Matthew 22:6 And the remainder took his servants,

KJV Verse: 

Mat 22:6 And the remnant took his servants, and entreated them spitefully, and slew them.

Greek Verse: 

Literal Alternative: 

Those ones, however, remaining, being strong,  those servants of his, ridiculed and destroyed.

Interesting and Hidden Aspects: 

In his analogies, Christ uses simple, common language to convey the story with overly dramatic, unusual language to emphasize the action. In this verse and the last (Mat 22:5), we are seeing unusually dramatic language, though that his hidden by translation.

"Remnant" is from an uncommon word that means "remaining over," "the rest," and, of Time, "the future", "henceforward."

The bland looking "took" is another unusual word meaning "to be strong", "to hold sway", "to be the lord and and "to prevail over", "to get the upper hand", "to seize", "to control," and "to command." It is an adjective here, not an active verb as translated.

The noun translated as "the servants" means "slave." It is translated as "servant" to update the Bible since being a slave in Christ's period was a more common status. It is the object of the last two verbs, not the one above.

"Entreated..spitefully" is from a word that describes overfed asses as braying and prancing around and means "running riot," and in the transitive, as it is here, "treat despitefully", "outrage", "insult", "maltreat," and "injuring someone."

"Slew" is translated from a Greek word that means "destroy" more than just "kill" because the base word means "slay." The Greek source has the sense of "kill off," that is, destroy in a more thorough way. When we talk about "destroying" someone, we use it to mean destroying their reputation, the strength of their spirit and ideas as well as physically killing them. This is more the sense here.

There is no "them" here, the object is the "servants" above.

Notice how similar the pattern is here to the parable of the tenants Mat 21:33.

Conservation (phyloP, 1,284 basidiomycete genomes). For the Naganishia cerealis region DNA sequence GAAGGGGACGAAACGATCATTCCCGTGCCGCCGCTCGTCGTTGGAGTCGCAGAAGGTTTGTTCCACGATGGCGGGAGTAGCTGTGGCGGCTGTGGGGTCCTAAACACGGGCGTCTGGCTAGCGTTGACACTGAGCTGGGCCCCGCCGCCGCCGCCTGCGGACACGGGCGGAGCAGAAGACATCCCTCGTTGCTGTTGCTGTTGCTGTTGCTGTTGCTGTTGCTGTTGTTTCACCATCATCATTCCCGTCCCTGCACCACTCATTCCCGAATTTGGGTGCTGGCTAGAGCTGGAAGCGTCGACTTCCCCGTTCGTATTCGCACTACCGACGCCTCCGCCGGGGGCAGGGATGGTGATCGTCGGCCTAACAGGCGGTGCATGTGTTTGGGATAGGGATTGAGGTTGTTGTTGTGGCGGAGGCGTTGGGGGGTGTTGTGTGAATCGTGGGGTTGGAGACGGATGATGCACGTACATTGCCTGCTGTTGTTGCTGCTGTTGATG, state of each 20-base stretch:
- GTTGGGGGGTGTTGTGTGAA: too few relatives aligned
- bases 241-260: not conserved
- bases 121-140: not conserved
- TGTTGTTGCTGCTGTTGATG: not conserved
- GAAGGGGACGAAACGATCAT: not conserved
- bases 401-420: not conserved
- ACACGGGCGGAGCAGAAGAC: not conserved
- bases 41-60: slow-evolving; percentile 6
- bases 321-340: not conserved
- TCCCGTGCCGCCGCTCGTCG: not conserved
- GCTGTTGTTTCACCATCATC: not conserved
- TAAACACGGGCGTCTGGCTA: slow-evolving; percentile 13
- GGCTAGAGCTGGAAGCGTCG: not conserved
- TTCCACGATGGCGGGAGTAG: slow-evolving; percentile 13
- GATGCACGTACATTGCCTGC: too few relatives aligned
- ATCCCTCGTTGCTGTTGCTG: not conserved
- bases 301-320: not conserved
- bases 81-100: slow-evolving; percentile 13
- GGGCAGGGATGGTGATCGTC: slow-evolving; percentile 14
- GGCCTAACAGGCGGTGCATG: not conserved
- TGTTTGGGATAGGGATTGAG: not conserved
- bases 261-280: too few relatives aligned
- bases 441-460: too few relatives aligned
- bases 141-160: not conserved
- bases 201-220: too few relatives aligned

Greek Vocabulary: 

οἱ (article pl masc nom) "The" is the Greek definite article, which usually precedes a noun and, without a noun, takes the meaning of "the one."

δὲ "But" is from de which means "but" and "on the other hand." It is the particle that joins sentences in an adversarial way but can also be a weak connective ("and") and explanation of cause ("so") and a condition ("if").

λοιποὶ (adj pl masc nom) "Remnant" is from loipos, which means "remaining over," "the remaining," "the rest,: "descendants," of Time, "the future", "henceforward", "hereafter," and "the remaining."

κρατήσαντες (part pl aor act masc nom) "Took" is from krateo, which means "to be strong", "powerful": "to rule", "to hold sway", "to be the lord and master", "to conquer", "to prevail over", "to get the upper hand", "to seize", "to control," and "to command."

τοὺς δούλους (noun pl masc acc) "The servants" is from doulos, which means a "slave," a "born bondsman," or "one made a slave."

αὐτοῦ (adj sg masc gen) "His" is from autos, which means "the same," and the reflexive pronouns, "myself", "yourself", "himself", "herself", "itself," or the oblique case of the pronouns, "him", "her," and "it." It also means "one's true self," that is, "the soul" as opposed to the body and "of one's own accord."

ὕβρισαν (verb 3rd pl aor ind act) "Entreated ...spitefully" is from hubrizô, which means "wax wanton", "run riot," of over-fed asses, "neigh or bray and prance about," "to treat despitefully", "to outrage", "to insult", "to do one a personal injury," and "to mistreat."

καὶ "And" is from kai, which is the conjunction joining phrases and clauses, "and," or "but." After words implying sameness, "as" (the same opinion as you). Used in series, joins positive with negative "Not only...but also." Also used to give emphasis, "even", "also," and "just." -

ἀπέκτειναν. (verb 3rd pl aor ind act) "Slew" is from apokteino, which means "to kill," and "to slay." It combines the word for "to slay" (kteino) with the proposition, apo, indicating separation, meaning "from" or "away from."but it is a stronger form than the normal verb kteino. It is more like our "destroy." It is in the form of a present participle, "destroying" acting as a noun ("those destroying"). --

The Spoken Version: 

"But the rest," he said, emphatically, "Being so powerful, pranced around like asses and killed off his servants."

Related Verses: